And yet, in spite of my fandom, I have to admit a great deal of frustration with Mr. Lucas. While the original trilogy inspired me, while the books built on the foundation of his creation, he really wrecked things up with the prequel trilogies. Far too many plotholes. Far too many missed opportunities. Far too many clunky scenes, horrible dialogue exchanges, and wooden acting. Unfortunately, my love affair with the series has waned a bit in recent years.
Some of you may know this already. About six months ago, I had some fun by creating a series of campaign commercials around the plotholes. If you haven't watched them, click the link. It'll waste maybe only ten minutes of your life. Twelve tops.
Anyway, even though I may not be as rabid of a fan as I once was, I still swing through the sci-fi section of Barnes and Noble every time I'm there to see what's new. And one time, I spotted this book: Star Wars on Trial. Needless to say, I was interested. I flipped through it for a few moments before putting it back. Maybe I'd get to read it someday.
Thanks to my mother-in-law and Christmas, someday finally came.
Basically, two men (David Brin for the prosecution and Matthew Woodring Stover for the defense) put Star Wars on trial (hence the title). Eight charges were brought against the movie franchise:
- The politics of Star Wars are anti-democratic and elitist.
- While claiming mythic significance, Star Wars portrays no admirable religious or ethical beliefs.
- Star Wars novels are poor substitutes for real science fiction and are driving real SF off the shelves.
- Science fiction filmmaking has been reduced by Star Wars to poorly written special effects extravaganzas.
- Star Wars has dumbed down the perception of science fiction in the popular imagination.
- Star Wars pretends to be science fiction but is reall fantasy.
- Women in Star Wars are portrayed as fundamentally weak.
- The plot holes and logical gaps in Star Wars make it ill-suited for an intelligent viewer.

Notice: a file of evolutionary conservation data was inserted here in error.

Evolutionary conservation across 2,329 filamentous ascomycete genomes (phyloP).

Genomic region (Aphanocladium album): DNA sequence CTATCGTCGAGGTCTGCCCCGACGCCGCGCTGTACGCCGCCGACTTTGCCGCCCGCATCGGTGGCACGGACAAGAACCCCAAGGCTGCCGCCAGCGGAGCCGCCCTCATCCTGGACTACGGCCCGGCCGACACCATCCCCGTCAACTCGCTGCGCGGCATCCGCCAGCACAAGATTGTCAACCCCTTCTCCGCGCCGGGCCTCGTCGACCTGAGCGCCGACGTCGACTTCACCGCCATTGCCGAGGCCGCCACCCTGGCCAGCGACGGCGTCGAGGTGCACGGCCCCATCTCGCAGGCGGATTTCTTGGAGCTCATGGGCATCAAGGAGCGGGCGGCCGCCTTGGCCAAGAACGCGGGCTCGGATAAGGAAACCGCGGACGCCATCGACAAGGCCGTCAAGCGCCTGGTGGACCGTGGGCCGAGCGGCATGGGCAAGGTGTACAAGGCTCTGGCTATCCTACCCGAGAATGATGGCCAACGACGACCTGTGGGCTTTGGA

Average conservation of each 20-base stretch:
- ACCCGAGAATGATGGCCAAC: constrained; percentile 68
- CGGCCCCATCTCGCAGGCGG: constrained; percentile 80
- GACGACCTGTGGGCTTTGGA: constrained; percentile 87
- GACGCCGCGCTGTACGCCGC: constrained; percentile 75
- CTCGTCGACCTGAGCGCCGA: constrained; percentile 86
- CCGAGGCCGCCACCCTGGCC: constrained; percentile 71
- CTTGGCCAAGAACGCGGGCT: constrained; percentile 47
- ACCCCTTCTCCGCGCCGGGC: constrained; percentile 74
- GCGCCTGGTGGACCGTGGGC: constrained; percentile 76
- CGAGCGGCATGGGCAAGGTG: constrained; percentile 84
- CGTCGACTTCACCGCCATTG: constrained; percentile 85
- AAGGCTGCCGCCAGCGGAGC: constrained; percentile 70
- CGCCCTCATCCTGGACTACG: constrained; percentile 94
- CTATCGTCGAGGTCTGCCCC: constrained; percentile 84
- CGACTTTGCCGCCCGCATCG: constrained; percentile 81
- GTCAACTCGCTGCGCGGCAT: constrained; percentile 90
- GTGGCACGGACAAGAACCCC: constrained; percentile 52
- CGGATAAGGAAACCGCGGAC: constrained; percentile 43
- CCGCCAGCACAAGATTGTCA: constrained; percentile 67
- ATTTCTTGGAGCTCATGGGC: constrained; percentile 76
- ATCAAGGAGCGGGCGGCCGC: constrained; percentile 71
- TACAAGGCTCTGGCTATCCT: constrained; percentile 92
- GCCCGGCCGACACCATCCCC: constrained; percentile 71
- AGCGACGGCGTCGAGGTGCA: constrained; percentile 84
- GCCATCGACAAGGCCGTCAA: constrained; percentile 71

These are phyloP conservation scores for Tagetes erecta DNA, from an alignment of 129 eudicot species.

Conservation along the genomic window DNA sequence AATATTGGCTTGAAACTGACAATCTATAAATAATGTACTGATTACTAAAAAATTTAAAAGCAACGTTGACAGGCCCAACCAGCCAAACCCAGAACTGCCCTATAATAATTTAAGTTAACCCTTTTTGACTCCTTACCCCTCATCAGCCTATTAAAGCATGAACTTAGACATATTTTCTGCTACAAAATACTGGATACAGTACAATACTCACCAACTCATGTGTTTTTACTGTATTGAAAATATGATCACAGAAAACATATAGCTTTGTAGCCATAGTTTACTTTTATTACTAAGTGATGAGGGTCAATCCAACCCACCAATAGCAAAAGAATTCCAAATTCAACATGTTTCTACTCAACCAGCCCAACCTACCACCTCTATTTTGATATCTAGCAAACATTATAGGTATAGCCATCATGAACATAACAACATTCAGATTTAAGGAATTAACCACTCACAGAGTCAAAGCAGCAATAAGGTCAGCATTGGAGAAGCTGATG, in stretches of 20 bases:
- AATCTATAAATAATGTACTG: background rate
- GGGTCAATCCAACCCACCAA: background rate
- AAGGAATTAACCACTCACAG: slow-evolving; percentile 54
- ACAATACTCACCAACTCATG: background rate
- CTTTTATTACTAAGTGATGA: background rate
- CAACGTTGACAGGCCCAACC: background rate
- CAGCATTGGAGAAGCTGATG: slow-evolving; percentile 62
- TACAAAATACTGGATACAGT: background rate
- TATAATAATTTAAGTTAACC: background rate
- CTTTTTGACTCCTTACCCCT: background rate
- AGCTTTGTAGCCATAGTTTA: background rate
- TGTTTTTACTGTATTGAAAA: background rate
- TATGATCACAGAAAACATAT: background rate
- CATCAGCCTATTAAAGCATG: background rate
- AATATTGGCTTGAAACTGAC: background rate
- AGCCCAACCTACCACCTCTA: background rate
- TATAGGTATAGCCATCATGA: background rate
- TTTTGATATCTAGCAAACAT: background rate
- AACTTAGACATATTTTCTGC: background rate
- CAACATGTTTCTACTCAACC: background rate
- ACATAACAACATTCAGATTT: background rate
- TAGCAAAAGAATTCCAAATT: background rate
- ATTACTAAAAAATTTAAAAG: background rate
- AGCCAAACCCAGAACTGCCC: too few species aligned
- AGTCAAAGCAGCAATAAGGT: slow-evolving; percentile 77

I don't get into essays all that much, but this was a pleasure to read. The people who wrote them took them seriously. Or as seriously as the subject matter warranted. Many excellent points were raised by both sides and I did some serious thinking about the series from which I've derived so much pleasure. There were some interesting alternate takes on what the series is all about. Perhaps the most interesting thing that came up is that one of the biggest villains in the series is not Darth Sidious or Darth Vader. It's Yoda. The prosecution labels him a "nasty green oven mitt" and the kicker is, nobody leaps to his defense.
After looking over what everyone had to say, my opinion is that the prosecution pasted the defense. Brin's side put together some very persuasive arguments, many of which the defense conceded with a "Yeah, but so what?" counterargument. The screwy thing is is that even though he was definitely behind on points, Stover managed to squeak in a victory with his closing arguments. It's not a clean win, but it's still a win.
If nothing else, this book has helped me make something of a resolution. I know, mid-March isn't exactly the time to do that normally, but just go with it. I've noticed that my reading patterns for the past few years have been stuck in the same two "ghettos," namely Star Wars books and Christian fiction.
Not that I'm knocking either. I'm not planning on giving up the latter. The fact that I'm posting this in the middle of a blog tour should tell you that. But I am going to try to stretch my legs a little. Time for me to read some classic sci-fi. Research Nebula-award winning books and see what they're about. Expand my pallette.
It may take a while. I've always got a stack of books to read. Shuffling in some new stuff might not happen immediately. But there you go. If you're a Star Wars fan or want to read some interesting takes on both Star Wars trilogy, then this is a great book for you.